Helpful? 0

Modified flash-and-batt

Is it reasonable to do a combination of closed-cell spray foam in the unfinished attic rafters and batts on the ceiling flats?

Reasoning for this is to (a) get HVAC in the attic within the envelope where rafters can't be properly vented, and (b) still have insulation on top of the flat ceiling drywall because there is some ceiling-radiant heat. And there's the added benefit of getting some of the R value from a cheaper product.

Does the R38 code requirement allow the insulation to be in two different places as long as it totals the appropriate R-value?

Also, should the minimum depth of spray foam be 3 inches to control condensation against the roof sheathing? (Am in climate zone 5)

Thanks!

Asked by Dave Frank
Posted Wed, 01/22/2014 - 00:04
Edited Wed, 01/22/2014 - 00:05

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9 Answers

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1.
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Dave,
You can't do it, because the International Residential Code (IRC) specifically requires that (if you take the flash-and-batt approach) "the air-permeable insulation shall be installed directly under the air-impermeable insulation."

The code provision can be found here: R806.5 Unvented attic and unvented enclosed rafter assemblies.

This section of the 2012 IRC (section R806.5.3) reads, "5.3. Air-impermeable and air-permeable insulation. The air-impermeable insulation shall be applied in direct contact with the underside of the structural roof sheathing as specified in Table R806.5 for condensation control. The air-permeable insulation shall be installed directly under the air-impermeable insulation."

So, if you want to meet the code requirement for R-38 insulation with a combination of closed-cell spray foam and fiberglass batts, then the two types of insulation must be in contact with each other.

Once you have met the code provision for R-38 insulation between your rafters, however, you are still free to install fiberglass batts on your attic floor if you want.

Answered by Martin Holladay, GBA Advisor
Posted Wed, 01/22/2014 - 07:33

2.
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Martin, read your post. Direct contact then directly under, not direct contact. contact is only mentioned once in what you quoted then you go on and assume contact twice.

If you stand directly under me and I drop my hammer, it will hit you.

So the language is open to interpretation IMO. Not saying whether the idea is good... Not against someone seeing if the idea works or not.

Answered by aj builder, Upstate NY Zone 6a
Posted Wed, 01/22/2014 - 21:23

3.
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AJ: Seriously?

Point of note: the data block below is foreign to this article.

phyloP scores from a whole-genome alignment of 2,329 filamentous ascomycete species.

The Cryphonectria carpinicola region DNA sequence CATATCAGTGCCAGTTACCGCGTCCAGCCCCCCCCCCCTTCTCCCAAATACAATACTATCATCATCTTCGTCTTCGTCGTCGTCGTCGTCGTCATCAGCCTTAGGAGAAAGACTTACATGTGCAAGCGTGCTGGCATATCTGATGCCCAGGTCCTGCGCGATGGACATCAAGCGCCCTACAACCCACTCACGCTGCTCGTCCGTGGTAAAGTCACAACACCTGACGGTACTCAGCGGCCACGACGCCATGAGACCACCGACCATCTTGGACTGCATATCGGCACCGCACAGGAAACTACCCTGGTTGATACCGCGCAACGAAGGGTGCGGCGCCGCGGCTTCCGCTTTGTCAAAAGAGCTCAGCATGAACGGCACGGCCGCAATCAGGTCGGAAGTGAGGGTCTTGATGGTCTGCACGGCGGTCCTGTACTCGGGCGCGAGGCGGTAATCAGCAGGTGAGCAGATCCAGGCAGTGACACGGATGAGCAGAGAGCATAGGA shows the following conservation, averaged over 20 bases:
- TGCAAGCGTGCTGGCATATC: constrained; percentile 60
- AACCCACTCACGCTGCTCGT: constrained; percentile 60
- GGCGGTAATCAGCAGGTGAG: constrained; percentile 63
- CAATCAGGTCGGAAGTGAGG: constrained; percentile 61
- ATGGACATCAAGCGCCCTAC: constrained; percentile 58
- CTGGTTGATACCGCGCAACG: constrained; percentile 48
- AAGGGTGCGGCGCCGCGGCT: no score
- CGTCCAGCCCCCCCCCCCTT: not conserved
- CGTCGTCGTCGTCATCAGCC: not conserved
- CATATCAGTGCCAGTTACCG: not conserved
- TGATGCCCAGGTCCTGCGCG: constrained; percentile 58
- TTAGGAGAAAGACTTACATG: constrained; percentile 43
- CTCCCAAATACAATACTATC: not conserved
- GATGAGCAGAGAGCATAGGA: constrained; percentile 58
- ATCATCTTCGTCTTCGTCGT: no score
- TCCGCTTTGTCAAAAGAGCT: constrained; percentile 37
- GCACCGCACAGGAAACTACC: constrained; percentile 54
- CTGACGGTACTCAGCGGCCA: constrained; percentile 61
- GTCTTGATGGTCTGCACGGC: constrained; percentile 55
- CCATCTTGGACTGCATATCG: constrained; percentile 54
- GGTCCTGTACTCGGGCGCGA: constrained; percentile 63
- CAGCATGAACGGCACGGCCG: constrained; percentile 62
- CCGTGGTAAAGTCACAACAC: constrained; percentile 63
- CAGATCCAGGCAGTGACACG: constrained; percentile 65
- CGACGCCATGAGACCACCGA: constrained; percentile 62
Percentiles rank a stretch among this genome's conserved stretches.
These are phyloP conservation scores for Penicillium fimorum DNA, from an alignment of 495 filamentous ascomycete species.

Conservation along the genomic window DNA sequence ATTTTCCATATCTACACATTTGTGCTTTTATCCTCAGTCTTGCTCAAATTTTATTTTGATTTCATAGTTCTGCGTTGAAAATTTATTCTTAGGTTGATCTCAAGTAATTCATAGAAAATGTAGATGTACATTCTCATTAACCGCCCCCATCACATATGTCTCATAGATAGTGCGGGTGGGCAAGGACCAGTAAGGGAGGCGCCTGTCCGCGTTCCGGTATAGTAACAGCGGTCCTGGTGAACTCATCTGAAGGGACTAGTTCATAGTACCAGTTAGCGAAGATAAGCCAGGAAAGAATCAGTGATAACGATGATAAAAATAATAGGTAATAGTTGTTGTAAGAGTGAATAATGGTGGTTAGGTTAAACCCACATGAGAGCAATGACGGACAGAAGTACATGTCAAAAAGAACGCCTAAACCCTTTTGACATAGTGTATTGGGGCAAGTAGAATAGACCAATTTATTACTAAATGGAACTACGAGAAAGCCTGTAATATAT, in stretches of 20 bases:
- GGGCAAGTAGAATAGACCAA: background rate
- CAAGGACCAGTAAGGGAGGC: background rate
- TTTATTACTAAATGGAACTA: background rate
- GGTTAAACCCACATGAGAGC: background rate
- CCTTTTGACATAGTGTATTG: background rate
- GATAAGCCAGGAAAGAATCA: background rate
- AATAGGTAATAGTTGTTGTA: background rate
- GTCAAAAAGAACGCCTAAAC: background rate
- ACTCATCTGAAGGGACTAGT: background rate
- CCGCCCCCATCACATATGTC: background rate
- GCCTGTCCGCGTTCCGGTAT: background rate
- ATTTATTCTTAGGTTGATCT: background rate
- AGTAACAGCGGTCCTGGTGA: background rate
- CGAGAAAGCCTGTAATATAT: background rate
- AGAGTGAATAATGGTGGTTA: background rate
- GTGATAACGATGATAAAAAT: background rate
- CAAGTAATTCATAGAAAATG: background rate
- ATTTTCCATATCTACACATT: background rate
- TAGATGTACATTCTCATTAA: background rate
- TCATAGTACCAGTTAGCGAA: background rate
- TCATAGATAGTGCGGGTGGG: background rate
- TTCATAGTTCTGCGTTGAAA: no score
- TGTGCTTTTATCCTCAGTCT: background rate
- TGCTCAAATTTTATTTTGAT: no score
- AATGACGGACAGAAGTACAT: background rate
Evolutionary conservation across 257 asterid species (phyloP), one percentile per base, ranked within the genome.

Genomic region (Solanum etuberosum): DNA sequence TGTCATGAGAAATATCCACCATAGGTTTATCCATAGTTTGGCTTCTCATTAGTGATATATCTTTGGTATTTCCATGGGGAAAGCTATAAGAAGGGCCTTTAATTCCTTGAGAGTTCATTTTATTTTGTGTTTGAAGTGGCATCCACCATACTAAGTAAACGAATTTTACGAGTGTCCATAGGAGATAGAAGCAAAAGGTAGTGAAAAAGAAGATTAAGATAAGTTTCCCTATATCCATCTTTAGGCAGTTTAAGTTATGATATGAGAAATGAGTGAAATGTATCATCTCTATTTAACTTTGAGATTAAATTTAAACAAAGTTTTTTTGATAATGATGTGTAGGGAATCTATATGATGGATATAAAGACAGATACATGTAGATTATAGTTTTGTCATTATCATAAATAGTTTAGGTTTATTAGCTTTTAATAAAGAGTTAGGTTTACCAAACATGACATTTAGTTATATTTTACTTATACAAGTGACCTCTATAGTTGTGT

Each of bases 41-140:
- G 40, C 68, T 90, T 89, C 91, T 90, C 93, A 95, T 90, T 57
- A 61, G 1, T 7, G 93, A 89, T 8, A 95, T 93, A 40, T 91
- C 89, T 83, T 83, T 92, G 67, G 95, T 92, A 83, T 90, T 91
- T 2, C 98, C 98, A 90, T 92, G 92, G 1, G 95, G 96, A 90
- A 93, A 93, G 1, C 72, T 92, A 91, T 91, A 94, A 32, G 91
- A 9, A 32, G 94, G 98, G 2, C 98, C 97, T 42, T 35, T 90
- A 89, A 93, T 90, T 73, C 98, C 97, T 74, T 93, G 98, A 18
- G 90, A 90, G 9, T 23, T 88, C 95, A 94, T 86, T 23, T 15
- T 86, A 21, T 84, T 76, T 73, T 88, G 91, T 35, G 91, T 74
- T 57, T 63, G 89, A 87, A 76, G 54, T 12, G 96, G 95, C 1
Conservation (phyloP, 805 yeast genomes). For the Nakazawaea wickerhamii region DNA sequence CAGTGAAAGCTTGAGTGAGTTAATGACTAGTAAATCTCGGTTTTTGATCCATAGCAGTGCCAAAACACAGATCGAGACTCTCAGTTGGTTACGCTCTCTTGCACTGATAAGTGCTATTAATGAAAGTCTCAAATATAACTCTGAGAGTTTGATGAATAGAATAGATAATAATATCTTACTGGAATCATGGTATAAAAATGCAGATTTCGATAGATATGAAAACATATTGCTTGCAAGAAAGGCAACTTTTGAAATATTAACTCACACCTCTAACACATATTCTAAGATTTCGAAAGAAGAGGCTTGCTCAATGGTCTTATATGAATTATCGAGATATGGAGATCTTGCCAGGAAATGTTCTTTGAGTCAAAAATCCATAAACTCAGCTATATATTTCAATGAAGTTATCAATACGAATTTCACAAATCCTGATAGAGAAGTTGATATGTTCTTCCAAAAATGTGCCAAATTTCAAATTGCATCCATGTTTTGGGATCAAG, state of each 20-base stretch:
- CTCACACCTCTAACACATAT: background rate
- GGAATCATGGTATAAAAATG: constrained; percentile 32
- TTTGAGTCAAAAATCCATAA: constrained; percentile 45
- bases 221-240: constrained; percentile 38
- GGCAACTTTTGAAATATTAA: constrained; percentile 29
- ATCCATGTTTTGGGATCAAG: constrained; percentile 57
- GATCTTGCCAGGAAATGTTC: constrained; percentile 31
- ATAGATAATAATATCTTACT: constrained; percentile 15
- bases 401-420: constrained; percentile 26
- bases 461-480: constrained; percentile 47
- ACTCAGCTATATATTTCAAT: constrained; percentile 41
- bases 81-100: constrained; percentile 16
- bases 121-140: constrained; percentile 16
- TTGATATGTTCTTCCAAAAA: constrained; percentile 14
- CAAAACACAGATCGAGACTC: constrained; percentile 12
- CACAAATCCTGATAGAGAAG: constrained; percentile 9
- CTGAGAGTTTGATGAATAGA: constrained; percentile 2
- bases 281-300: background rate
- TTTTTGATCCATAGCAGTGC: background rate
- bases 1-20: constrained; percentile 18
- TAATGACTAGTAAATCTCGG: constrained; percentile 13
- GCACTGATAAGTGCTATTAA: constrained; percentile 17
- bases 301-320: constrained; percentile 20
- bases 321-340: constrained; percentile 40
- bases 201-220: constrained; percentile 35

"The air-permeable insulation shall be installed directly under the air-impermeable insulation. "

Even a first-year weasel lawyer would have a tough time concocting an interpretation that the air-permeable insulation didn't need to be in VERY close proximity, even though code does not demand a compression-fit contact)with the air-impermeable foam. :-)

Code is one thing, the real building science is another. Whether it creates a problem depends a lot on how the intervening space is used (if at all), and the ratio of foam-R/fiber-R at the attic floor. Air tightness at the ceiling plane below the floor becomes hyper-critical if the R-ratio isn't super robust- you can't go with the IRC minimums for the air-impermeable layer and get away with it. Foam installers are fond of removing all floor insulation when foaming the roof deck (presumably to meet code), but that isn't truly necessary in many (or even most) cases in climate zones 5 or lower.(Good luck arguing that with the code inspectors though.)

Answered by Dana Dorsett
Posted Thu, 01/23/2014 - 12:51

4.
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Can anyone speak to the science behind this reasoning? It wasn't that long ago that codes required vented attics after all. I can't figure out why the distance between R12 closed cell foam on the attic deck/rafters and sidewalls and fluffy R-38 on the ceiling would have an impact on condensation if any; and the insulation to the heated cavity would still be more than required... at least for me in Zone 3.

Answered by Atticus LeBlanc
Posted Thu, 02/13/2014 - 12:13

5.
Helpful? 0

Also, could you not simply use baffles and eave vents above the closed cell to meet code and give you a vented attic?

Answered by Atticus LeBlanc
Posted Thu, 02/13/2014 - 12:27

6.
Helpful? 0

Atticus,
Q. "Could you not simply use baffles and eave vents above the closed cell to meet code and give you a vented attic?"

A. If you insulate between your rafters with spray foam, and you provide a ventilation gap between the top of the insulation and the underside of the roof sheathing, you haven't created a vented attic. The attic is sealed and unvented. All you have done is created a ventilation channel above your cathedral-ceiling insulation.

Q. "Can anyone speak to the science behind this reasoning [the reasoning for a code provision that requires that the two different types of insulation used for a flash-and-batt job in a roof assembly above an attic to be touching rather than separated by several feet]?"